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Solo show: Nadia Shira Cohen - A Private War Among Brothers (over)

26 February 2011 until 2 April 2011
  Nadia Shira Cohen - A Private War Among Brothers
Nadia Shira Cohen
 
  Galerie Jacques Cerami

Galerie Jacques Cerami
Route de Philippeville 346
6010 Couillet
Belgium (city map)

Send E-mail
tel +32 (0)71 36 00 65
www.galeriecerami.be


Nadia Shira Cohen was born in Boston in 1977, with a great curiosity for the world and the unknown.

Nadia's creativity was first nurtured by her parents, both artists in their own right. At the age of 15 Nadia received her first camera and began exploring documenting the world around her.
She continued to pursue her passion for photography at the University of Vermont, with a semester abroad at the SACI school in Florence, Italy

Naturally her curious nature led her into photojournalism. Nadia started working as a photographer in New York City shortly after finishing her undergraduate studies, primarily as a independent photographer for the Associated Press. Feeling the need to understand the underworld of the photojournalism industry, Nadia began working for Sipa Press at their office in New York, where she began to represent the work of the agencies most talented documentary photographers.
In 2005 Nadia went on to work at the world renowned photo agency, VII with some of the worlds most talented and compassionate photojournalists. After initially joining the New York office, Nadia became the Director of North American Sales and Assignments and then went on to become Director of Special Projects.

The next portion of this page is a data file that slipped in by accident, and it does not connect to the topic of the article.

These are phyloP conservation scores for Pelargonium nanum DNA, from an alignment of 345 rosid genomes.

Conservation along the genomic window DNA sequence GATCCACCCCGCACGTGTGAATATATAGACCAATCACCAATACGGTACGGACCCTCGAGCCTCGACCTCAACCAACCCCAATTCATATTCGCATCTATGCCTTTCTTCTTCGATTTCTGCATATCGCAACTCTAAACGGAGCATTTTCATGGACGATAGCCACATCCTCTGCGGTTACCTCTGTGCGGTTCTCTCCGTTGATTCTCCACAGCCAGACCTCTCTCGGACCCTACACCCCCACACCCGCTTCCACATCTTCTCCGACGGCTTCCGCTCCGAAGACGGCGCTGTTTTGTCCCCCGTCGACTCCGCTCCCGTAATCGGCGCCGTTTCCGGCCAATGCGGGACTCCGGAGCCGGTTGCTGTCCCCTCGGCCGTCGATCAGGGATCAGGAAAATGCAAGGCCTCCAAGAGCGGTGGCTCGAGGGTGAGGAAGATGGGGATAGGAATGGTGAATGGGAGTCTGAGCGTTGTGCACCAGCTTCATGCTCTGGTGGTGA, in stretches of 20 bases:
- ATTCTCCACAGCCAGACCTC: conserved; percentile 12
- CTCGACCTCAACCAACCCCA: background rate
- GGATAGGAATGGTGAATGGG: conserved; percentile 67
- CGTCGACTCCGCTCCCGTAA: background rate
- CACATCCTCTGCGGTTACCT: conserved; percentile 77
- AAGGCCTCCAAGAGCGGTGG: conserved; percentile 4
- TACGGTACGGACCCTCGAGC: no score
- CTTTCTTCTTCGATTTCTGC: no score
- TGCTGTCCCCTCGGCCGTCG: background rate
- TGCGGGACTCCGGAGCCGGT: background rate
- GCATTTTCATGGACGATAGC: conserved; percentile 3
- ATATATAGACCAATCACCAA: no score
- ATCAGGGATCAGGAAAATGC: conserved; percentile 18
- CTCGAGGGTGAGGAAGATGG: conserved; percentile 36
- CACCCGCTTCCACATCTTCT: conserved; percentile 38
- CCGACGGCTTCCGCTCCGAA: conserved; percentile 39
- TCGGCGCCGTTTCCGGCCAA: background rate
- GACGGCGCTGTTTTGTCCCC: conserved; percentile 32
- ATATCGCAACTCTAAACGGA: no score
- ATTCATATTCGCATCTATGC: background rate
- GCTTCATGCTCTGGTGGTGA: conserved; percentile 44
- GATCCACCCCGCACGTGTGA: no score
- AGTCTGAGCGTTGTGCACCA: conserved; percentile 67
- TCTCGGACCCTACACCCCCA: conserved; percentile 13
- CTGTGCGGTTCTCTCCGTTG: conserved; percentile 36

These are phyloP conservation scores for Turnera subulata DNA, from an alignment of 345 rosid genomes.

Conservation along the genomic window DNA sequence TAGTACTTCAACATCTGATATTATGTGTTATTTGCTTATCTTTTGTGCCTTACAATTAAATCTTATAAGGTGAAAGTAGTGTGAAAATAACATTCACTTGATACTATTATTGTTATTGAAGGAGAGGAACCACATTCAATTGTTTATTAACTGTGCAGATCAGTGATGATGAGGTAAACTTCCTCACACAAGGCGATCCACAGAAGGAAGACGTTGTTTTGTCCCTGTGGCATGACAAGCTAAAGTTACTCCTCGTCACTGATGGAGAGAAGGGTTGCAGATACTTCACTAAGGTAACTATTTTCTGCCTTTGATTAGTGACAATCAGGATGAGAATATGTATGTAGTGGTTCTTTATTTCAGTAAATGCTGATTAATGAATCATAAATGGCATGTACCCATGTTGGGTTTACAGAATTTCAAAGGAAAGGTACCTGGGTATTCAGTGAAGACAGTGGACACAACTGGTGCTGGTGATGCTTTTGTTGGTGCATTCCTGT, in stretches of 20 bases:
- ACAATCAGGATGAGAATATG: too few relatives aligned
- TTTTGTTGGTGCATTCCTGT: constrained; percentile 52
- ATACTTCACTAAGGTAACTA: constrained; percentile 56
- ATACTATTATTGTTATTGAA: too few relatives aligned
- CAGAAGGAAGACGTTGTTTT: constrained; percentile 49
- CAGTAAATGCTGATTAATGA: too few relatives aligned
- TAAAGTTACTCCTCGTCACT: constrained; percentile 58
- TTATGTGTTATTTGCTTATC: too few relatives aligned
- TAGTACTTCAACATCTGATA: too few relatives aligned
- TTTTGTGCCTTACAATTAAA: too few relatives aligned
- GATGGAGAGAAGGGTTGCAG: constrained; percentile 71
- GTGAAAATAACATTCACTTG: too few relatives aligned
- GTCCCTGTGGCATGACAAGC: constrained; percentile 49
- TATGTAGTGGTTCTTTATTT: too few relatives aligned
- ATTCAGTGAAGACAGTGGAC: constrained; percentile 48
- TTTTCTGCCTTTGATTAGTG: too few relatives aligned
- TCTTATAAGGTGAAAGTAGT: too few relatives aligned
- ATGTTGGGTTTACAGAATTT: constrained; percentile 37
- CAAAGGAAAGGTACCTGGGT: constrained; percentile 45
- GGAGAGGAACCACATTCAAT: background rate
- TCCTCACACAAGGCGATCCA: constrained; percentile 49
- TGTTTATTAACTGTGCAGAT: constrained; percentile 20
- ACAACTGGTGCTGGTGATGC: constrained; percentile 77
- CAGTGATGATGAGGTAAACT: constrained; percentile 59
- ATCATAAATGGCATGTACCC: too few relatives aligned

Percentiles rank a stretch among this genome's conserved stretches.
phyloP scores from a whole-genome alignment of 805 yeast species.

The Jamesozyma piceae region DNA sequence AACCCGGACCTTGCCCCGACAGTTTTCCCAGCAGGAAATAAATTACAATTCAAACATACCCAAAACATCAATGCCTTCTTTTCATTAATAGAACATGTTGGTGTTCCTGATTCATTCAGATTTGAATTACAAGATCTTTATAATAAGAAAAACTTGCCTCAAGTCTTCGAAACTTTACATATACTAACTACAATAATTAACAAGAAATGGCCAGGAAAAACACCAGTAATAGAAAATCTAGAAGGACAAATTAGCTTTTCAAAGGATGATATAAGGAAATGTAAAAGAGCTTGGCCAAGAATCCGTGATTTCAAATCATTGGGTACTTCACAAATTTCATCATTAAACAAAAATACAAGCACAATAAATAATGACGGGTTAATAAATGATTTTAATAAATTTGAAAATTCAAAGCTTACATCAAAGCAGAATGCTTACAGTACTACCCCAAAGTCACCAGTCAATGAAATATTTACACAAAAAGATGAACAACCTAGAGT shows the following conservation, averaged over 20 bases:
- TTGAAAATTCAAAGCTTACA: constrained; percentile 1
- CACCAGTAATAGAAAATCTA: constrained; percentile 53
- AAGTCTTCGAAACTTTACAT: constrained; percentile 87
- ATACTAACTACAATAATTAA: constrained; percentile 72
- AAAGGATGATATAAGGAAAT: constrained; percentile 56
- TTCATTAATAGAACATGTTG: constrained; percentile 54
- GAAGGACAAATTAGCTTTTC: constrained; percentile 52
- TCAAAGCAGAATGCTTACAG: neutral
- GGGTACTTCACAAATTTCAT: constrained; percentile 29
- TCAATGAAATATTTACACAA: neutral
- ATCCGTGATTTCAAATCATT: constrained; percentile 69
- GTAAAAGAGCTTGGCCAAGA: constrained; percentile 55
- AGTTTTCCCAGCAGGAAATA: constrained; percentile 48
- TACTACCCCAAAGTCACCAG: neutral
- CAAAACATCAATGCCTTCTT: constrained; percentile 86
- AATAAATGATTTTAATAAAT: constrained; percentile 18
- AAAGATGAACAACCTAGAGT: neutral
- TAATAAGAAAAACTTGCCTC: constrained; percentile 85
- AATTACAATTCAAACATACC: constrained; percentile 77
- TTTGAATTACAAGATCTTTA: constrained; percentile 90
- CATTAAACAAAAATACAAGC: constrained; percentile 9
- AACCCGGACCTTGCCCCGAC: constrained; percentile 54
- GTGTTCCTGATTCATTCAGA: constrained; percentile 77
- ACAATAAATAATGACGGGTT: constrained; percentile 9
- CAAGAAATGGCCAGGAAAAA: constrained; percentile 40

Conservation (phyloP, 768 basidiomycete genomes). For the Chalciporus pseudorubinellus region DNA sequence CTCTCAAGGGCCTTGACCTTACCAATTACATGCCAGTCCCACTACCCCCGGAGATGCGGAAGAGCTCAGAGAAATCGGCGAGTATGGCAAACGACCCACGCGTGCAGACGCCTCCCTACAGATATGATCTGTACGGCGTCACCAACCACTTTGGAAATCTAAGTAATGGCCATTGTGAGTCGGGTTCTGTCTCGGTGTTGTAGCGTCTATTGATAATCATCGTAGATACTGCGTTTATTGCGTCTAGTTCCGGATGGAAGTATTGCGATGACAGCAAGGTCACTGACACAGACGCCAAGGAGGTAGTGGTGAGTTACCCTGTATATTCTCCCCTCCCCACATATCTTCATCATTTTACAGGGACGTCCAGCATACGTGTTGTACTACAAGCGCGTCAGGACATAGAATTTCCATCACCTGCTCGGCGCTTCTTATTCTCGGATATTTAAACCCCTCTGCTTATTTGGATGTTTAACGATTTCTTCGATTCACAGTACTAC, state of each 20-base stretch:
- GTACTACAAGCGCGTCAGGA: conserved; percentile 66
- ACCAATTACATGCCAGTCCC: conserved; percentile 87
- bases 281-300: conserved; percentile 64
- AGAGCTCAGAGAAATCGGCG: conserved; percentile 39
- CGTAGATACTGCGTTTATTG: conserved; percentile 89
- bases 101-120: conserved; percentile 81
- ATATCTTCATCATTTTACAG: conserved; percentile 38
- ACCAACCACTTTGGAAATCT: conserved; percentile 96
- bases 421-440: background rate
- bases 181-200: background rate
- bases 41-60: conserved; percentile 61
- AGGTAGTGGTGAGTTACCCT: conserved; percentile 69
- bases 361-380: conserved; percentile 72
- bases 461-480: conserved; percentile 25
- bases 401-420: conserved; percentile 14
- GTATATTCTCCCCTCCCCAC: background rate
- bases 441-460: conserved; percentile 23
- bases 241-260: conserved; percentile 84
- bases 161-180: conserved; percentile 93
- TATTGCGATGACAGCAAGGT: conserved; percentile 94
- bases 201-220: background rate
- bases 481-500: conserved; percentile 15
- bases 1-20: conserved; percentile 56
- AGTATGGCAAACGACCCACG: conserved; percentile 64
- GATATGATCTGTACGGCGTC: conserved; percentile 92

In the summer of 2007 Nadia fulfilled her dream of moving to Rome, Italy where she continues with a creative spirit, to tell stories of the lives of people who interest her and which she compassionately feels the need to expose.

A Private War Among Brothers

Police and Drug Traffickers in Rio De Janeiro are born into the same poverty, they are often raised together, share the same neighborhoods, frequent the same parties, and even in several cases are either friends or family members. They are fighting a war against each other fueled by drugs and a lack of government support and basic services inside the poor favela communities of Rio. Many police officers born in and who continue to live inside the favela, often do so because they cannot afford to move out into a better neighborhood. With very low wages almost 95% of Military and Civil Police officers of Rio hold second or sometimes even third jobs to support their families and many live in violent neighborhoods, sometimes even controlled by drug lords. This lack of compensation creates an easy environment as well as a tolerance for corruption and police involvement in drug trafficking. Brazilian police officers, specifically in Rio De Janeiro have a long history of brutality and corruption yet very rarely has the reality of this violent war been revealed. Police intervention within favelas is limited to violent operations carried out in war flanked tanks and heavy machine guns. As a result the drug lords have taken it upon themselves to provide a sense of protection and authority for the people living inside the favela communities. They see themselves as vigilantes of their people, giving medicine to young single mothers who cannot afford it as well as litigating domestic disputes. Both police and drug traffickers come from environments that have offered them very little by way of opportunity and have found themselves on opposite sides of the fence in an escalating gun battle that has taken the lives of thousands of young boys and men in the past 20 years and continues with no end in site.

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